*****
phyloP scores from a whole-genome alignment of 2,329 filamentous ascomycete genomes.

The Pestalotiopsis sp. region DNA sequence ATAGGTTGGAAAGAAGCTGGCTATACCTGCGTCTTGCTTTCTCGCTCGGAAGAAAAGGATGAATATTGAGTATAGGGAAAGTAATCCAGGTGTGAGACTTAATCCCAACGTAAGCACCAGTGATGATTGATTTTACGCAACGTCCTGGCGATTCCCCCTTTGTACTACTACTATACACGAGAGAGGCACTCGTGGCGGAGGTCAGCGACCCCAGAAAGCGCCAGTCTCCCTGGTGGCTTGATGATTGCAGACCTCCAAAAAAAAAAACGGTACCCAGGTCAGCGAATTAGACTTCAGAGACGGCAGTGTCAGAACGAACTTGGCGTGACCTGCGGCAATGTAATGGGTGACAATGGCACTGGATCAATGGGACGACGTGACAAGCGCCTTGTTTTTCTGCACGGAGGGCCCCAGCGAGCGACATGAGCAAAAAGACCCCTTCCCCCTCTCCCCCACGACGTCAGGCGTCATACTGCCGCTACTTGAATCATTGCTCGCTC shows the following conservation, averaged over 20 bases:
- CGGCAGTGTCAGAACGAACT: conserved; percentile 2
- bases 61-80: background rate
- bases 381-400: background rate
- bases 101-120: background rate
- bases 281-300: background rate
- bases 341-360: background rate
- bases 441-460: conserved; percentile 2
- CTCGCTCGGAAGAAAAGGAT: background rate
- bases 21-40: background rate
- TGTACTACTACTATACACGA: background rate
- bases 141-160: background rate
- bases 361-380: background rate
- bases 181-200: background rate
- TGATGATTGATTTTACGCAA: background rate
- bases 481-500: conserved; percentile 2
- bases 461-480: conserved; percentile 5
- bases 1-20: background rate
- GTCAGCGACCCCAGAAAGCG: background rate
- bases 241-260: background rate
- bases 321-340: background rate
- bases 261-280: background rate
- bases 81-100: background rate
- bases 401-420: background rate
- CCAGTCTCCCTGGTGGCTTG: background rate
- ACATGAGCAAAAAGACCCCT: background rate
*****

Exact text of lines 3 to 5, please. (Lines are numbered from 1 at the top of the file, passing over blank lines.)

- CGGCAGTGTCAGAACGAACT: conserved; percentile 2
- bases 61-80: background rate
- bases 381-400: background rate